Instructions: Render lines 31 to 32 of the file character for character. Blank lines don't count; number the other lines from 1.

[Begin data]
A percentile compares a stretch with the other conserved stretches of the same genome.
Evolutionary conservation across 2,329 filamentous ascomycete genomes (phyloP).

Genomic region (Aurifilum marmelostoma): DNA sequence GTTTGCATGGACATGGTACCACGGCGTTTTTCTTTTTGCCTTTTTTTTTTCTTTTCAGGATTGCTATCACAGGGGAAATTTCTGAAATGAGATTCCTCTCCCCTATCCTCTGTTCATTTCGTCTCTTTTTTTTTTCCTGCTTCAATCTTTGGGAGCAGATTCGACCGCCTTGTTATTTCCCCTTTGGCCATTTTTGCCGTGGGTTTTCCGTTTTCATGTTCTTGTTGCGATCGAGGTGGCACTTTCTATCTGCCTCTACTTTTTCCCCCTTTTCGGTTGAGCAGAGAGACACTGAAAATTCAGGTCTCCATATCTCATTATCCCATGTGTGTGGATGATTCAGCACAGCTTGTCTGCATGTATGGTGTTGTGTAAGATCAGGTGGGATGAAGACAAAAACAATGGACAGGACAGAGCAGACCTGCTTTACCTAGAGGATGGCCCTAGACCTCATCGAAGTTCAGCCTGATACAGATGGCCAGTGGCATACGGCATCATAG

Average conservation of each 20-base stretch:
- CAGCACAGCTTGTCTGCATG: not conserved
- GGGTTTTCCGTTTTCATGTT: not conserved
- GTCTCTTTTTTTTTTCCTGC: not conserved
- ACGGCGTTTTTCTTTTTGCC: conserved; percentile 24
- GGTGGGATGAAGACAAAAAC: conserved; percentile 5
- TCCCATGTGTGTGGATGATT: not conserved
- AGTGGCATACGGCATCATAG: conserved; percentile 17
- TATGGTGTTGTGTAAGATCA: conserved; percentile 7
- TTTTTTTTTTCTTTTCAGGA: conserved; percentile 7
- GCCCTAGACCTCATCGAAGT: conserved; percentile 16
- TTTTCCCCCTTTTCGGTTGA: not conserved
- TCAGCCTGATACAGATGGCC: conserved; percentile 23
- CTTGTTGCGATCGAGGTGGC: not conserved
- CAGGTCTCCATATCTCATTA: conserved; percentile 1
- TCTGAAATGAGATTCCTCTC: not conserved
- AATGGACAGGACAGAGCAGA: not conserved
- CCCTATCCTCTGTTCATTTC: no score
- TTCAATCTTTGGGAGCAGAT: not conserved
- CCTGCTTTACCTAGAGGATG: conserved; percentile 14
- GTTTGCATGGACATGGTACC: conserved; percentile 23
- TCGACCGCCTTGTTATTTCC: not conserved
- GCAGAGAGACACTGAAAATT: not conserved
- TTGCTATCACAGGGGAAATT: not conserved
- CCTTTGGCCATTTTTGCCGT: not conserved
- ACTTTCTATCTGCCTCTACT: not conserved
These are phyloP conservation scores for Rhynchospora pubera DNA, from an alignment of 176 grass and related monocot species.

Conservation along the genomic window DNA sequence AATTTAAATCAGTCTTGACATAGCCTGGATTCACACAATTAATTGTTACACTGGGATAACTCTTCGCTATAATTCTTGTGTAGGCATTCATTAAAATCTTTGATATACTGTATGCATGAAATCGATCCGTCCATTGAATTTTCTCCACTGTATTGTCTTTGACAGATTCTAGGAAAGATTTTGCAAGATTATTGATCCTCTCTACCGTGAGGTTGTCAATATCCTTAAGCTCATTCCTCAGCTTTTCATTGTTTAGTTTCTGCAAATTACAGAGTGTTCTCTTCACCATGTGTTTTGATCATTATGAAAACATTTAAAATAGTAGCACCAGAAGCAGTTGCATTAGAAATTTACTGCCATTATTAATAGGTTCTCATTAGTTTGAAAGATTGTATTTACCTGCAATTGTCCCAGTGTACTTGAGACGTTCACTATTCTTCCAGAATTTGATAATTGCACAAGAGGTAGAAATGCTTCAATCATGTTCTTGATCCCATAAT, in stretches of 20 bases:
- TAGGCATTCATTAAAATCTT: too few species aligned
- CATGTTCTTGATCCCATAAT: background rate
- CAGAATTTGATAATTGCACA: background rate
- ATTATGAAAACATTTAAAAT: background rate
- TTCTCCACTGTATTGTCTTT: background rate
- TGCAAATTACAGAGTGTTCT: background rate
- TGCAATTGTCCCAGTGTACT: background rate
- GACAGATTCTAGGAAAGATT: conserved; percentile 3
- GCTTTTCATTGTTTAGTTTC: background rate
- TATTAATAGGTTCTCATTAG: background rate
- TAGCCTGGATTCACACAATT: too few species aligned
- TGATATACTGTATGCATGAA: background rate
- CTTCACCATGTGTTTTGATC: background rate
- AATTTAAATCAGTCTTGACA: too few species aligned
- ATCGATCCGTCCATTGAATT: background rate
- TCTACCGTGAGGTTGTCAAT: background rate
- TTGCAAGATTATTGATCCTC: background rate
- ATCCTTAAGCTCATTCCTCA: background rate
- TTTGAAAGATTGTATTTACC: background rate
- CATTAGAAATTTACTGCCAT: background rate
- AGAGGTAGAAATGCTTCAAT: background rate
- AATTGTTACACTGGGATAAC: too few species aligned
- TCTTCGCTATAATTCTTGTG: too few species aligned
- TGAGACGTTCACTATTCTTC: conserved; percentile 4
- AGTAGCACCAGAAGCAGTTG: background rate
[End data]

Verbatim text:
Conservation along the genomic window DNA sequence AATTTAAATCAGTCTTGACATAGCCTGGATTCACACAATTAATTGTTACACTGGGATAACTCTTCGCTATAATTCTTGTGTAGGCATTCATTAAAATCTTTGATATACTGTATGCATGAAATCGATCCGTCCATTGAATTTTCTCCACTGTATTGTCTTTGACAGATTCTAGGAAAGATTTTGCAAGATTATTGATCCTCTCTACCGTGAGGTTGTCAATATCCTTAAGCTCATTCCTCAGCTTTTCATTGTTTAGTTTCTGCAAATTACAGAGTGTTCTCTTCACCATGTGTTTTGATCATTATGAAAACATTTAAAATAGTAGCACCAGAAGCAGTTGCATTAGAAATTTACTGCCATTATTAATAGGTTCTCATTAGTTTGAAAGATTGTATTTACCTGCAATTGTCCCAGTGTACTTGAGACGTTCACTATTCTTCCAGAATTTGATAATTGCACAAGAGGTAGAAATGCTTCAATCATGTTCTTGATCCCATAAT, in stretches of 20 bases:
- TAGGCATTCATTAAAATCTT: too few species aligned